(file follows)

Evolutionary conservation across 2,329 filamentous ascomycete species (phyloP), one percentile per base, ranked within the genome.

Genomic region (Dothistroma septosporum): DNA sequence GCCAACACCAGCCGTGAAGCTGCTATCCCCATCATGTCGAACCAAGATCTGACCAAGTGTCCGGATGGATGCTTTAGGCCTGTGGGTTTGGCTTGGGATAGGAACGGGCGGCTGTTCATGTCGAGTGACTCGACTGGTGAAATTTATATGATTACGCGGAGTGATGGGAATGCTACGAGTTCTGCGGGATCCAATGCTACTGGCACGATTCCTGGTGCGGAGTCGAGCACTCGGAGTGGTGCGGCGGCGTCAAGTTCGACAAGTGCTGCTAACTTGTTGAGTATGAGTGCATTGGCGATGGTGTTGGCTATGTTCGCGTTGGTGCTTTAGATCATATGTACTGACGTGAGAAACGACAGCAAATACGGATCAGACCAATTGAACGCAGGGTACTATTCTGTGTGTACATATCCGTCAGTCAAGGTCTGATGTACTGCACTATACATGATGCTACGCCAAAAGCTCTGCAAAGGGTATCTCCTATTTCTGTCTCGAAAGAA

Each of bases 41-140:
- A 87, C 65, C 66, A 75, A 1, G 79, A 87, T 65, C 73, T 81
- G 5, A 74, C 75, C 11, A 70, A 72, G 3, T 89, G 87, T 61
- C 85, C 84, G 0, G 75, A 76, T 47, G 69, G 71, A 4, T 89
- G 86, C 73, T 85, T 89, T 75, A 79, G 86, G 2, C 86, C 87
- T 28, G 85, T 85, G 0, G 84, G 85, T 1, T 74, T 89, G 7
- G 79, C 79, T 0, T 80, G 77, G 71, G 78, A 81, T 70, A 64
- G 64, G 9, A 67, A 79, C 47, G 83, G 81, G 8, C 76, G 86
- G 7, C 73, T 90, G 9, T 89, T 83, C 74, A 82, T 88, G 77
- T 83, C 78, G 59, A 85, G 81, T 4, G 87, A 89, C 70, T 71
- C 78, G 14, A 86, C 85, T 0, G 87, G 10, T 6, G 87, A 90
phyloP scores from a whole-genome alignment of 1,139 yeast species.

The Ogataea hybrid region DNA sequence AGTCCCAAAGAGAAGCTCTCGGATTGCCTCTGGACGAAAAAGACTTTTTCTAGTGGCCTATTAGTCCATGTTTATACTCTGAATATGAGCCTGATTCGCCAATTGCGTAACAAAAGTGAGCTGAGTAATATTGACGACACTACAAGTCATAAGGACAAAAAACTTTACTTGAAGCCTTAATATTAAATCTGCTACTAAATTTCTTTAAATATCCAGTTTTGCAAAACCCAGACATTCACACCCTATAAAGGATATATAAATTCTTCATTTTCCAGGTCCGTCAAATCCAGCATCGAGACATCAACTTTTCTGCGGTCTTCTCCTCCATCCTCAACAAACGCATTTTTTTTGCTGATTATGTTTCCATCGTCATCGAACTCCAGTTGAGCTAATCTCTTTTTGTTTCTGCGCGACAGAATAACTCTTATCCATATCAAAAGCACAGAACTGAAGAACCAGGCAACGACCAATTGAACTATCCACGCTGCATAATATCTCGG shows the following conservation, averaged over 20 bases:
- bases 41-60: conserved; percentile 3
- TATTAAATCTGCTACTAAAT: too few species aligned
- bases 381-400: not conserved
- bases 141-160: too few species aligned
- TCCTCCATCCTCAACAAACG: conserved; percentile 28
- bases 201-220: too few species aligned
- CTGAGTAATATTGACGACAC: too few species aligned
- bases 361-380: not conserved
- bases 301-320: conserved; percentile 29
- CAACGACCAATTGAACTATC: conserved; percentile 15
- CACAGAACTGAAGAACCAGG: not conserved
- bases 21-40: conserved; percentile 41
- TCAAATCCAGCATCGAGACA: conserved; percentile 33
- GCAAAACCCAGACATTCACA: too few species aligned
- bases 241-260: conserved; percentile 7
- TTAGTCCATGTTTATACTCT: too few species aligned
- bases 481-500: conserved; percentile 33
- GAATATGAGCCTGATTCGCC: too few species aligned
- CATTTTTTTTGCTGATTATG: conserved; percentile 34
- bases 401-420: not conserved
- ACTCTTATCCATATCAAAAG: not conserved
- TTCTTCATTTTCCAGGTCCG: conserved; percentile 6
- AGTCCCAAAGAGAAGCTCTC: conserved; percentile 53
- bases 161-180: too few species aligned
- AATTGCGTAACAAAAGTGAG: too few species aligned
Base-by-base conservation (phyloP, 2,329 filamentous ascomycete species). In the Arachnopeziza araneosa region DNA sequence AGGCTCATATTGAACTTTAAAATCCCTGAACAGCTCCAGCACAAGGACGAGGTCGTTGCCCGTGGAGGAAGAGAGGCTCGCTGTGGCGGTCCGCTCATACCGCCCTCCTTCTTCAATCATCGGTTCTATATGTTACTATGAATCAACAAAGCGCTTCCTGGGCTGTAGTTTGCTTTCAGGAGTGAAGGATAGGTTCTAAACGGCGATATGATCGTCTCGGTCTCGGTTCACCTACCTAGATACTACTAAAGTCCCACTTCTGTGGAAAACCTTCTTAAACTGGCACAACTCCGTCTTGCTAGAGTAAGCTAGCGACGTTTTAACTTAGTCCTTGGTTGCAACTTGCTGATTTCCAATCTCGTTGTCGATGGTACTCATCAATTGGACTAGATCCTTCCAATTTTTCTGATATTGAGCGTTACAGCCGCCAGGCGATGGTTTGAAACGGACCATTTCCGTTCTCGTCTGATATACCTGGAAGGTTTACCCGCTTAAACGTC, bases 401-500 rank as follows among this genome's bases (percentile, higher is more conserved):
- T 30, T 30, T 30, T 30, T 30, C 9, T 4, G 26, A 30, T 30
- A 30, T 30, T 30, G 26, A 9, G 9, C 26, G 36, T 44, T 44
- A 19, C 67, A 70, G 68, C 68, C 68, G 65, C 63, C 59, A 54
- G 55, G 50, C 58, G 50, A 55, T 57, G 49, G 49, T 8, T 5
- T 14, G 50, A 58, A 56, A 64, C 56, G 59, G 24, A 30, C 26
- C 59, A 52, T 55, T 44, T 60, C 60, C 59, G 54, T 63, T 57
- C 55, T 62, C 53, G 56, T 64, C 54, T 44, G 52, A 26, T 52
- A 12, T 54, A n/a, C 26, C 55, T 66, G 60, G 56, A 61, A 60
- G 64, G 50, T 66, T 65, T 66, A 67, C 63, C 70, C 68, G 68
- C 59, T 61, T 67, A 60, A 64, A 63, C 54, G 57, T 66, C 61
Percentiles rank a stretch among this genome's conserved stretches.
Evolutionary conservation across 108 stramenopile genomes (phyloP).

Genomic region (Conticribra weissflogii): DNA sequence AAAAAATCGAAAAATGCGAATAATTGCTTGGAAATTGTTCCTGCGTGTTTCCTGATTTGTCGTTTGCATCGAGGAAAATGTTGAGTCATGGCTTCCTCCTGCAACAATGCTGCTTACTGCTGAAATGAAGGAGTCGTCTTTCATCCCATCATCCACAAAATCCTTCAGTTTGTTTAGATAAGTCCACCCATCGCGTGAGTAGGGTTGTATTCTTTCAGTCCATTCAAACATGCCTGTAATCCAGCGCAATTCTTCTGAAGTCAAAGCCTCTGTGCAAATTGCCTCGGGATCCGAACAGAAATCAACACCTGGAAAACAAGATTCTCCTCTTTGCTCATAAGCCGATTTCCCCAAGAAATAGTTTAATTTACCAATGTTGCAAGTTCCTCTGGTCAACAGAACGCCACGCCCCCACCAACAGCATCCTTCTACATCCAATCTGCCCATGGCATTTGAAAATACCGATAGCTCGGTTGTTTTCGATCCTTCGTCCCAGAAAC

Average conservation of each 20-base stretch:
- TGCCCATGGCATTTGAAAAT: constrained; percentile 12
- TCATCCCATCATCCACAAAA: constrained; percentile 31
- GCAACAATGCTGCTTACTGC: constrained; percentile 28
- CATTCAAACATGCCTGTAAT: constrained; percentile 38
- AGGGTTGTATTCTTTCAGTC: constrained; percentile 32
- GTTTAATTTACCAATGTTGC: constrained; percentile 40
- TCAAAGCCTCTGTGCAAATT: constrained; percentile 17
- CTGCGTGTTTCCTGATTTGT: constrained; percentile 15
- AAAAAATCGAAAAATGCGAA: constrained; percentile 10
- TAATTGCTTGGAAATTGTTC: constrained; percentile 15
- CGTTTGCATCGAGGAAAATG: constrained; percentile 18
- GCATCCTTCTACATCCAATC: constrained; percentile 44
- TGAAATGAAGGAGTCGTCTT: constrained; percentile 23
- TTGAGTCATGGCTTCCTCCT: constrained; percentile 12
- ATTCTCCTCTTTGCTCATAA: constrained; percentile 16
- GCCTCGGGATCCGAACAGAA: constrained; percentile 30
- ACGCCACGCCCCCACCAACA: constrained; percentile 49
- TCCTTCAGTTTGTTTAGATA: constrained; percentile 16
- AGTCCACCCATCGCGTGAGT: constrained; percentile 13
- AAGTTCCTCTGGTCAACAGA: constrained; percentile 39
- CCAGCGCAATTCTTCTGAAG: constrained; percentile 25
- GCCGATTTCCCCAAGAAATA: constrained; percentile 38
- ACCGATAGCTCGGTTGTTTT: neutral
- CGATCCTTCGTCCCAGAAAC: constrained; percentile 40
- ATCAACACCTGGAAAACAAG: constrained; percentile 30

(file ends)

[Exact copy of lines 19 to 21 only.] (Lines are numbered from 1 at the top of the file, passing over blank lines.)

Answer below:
- bases 141-160: too few species aligned
- TCCTCCATCCTCAACAAACG: conserved; percentile 28
- bases 201-220: too few species aligned